Early electronic computers were fitted with a panel of light bulbs where the state of each particular bulb would indicate the on/off state of a particular register bit inside the computer. This allowed the engineers operating the computer to monitor the internal state of the machine, so this panel of lights came to be known as the 'monitor'. As early monitors were only capable of displaying a very limited amount of information, and were very transient, they were rarely considered for programme output. Instead, a line printer was the primary output device, while the monitor was limited to keeping track of the programme's operation.
As technology developed it was realized that the output of a CRT display was more flexible than a panel of light bulbs and eventually, by giving control of what was displayed to the programme itself, the monitor itself became a powerful output device in its own right.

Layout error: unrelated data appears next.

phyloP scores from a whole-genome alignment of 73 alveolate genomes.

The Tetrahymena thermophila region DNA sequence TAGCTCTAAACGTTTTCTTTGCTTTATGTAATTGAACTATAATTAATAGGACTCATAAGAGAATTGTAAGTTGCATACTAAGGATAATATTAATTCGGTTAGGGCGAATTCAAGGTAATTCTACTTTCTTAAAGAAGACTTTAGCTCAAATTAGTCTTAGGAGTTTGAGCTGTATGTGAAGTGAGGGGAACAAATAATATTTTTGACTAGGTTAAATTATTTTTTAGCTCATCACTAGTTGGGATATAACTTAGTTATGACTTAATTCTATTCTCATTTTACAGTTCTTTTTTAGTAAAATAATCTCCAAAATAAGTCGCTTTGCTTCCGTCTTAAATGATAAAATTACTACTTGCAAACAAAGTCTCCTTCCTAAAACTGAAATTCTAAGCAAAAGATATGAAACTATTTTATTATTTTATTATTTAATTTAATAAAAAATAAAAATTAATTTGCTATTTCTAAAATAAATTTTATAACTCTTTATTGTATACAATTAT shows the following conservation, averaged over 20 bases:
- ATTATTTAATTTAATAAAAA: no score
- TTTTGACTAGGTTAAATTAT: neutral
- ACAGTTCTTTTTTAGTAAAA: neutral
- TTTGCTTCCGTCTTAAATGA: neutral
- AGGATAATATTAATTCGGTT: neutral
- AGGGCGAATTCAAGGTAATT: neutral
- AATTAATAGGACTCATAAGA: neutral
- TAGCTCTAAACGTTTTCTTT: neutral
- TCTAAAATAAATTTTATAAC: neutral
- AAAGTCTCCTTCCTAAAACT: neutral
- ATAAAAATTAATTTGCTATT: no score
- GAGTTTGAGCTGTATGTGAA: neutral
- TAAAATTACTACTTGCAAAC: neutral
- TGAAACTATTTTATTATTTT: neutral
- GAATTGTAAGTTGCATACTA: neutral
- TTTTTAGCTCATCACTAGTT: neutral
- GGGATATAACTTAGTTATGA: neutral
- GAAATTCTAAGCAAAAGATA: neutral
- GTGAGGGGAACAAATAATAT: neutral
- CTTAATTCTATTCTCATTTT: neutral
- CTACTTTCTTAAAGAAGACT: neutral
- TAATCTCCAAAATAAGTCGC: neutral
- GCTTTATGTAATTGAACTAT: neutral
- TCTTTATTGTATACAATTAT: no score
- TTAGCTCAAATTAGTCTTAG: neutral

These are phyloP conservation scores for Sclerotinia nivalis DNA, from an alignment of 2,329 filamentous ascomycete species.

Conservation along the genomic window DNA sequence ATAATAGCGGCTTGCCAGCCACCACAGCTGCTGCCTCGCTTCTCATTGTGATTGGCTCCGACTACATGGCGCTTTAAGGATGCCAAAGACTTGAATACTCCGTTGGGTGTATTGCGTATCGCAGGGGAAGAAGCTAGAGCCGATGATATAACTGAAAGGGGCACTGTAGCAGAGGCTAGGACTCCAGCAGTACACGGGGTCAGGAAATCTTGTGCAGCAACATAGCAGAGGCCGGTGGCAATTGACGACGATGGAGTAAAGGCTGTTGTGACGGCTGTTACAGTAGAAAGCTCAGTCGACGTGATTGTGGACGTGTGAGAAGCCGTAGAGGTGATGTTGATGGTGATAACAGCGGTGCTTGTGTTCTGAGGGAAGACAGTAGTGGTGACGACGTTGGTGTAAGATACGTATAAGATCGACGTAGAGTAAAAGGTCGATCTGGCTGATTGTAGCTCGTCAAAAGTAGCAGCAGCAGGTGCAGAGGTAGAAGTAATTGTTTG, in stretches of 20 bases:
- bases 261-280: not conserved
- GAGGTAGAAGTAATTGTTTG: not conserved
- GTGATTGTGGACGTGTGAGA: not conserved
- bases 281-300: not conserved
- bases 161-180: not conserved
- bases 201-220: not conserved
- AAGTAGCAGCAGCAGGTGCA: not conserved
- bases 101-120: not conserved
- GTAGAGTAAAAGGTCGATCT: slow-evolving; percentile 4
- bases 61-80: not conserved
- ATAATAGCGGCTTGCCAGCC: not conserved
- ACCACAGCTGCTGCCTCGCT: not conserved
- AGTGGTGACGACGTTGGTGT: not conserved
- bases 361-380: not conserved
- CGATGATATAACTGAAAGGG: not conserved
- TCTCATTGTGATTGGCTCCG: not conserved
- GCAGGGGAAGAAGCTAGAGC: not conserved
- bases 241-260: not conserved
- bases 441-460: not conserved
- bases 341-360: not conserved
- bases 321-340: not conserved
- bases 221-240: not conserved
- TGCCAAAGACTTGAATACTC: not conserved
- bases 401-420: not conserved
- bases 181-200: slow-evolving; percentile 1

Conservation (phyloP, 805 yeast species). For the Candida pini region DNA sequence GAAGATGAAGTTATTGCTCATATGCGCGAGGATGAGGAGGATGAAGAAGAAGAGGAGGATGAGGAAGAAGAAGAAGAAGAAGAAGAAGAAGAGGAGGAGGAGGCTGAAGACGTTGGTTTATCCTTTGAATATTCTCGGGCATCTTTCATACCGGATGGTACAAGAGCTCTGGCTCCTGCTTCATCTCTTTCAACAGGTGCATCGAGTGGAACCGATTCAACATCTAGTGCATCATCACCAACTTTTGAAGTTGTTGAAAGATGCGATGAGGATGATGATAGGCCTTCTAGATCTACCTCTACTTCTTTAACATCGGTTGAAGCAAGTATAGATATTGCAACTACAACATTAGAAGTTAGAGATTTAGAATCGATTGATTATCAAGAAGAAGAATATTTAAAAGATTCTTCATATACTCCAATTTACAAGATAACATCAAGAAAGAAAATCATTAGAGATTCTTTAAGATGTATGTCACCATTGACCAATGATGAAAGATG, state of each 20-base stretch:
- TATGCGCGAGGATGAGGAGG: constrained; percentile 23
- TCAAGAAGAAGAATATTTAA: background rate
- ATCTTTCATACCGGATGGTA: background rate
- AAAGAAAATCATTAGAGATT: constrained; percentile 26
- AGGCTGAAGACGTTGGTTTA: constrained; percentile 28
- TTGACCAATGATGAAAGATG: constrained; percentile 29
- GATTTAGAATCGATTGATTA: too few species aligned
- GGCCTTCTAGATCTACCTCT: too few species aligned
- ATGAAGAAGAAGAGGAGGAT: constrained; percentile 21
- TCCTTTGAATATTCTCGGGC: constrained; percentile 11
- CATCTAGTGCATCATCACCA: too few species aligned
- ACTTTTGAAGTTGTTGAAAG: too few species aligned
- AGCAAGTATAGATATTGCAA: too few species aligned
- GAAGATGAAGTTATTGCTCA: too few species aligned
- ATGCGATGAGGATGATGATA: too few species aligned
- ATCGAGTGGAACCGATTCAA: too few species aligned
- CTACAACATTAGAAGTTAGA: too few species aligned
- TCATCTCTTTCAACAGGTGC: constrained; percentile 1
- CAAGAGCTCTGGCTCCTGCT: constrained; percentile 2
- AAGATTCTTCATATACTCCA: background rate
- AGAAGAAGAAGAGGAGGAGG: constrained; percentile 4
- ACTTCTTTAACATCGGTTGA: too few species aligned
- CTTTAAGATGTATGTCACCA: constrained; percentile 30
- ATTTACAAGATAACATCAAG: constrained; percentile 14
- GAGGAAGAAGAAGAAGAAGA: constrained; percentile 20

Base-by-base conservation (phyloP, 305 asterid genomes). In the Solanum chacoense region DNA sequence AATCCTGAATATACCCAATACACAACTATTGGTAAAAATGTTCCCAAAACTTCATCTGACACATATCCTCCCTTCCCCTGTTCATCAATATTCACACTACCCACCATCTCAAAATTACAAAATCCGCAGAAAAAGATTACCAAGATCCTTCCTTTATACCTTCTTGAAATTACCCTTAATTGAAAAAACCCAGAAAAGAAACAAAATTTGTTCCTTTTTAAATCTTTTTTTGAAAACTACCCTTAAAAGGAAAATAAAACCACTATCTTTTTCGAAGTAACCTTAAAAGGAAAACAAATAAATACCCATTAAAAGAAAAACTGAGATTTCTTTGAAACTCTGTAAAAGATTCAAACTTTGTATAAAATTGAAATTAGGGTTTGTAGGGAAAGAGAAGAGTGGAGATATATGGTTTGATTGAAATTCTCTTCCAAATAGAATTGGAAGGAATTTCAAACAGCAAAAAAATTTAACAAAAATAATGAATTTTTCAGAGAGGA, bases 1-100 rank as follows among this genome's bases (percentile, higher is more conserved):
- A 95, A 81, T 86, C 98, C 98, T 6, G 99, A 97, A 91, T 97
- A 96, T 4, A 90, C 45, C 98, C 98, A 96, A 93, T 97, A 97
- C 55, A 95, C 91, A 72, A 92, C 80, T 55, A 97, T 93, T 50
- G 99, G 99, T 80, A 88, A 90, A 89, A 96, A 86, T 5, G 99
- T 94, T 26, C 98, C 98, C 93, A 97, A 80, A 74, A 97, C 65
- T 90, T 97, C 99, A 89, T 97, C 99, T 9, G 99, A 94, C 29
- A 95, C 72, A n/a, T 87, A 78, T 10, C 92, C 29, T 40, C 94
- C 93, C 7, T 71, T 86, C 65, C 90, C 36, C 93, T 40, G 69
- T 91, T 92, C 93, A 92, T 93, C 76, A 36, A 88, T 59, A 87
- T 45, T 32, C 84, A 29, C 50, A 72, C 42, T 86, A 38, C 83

The CPU is responsible for executing a sequence of stored instructions called a program. This program will take inputs from an input device, process the input in some way and output the results to an output device.
CPUs aren’t only found in desktop or laptop computers, many electronic devices now rely on them for their operation. Mobile phones, DVD players and washing machines are examples of equipment that have a CPU.
Alternatively referred to as the mb, mainboard, mobo, mobd, backplane board, base board, main circuit board, planar board, system board, or a logic board on Apple computers. The motherboard is a printed circuit board that is the foundation of a computer, located at the bottom of the computer case. It allocates power to the CPU, RAM, and all other computer hardware components. Most importantly, the motherboard allows hardware components to communicate with one another.
Below is a picture of the ASUS P5AD2-E motherboard with names of each major component of the motherboard. Clicking on the image below gives you a larger more detailed version of the picture below.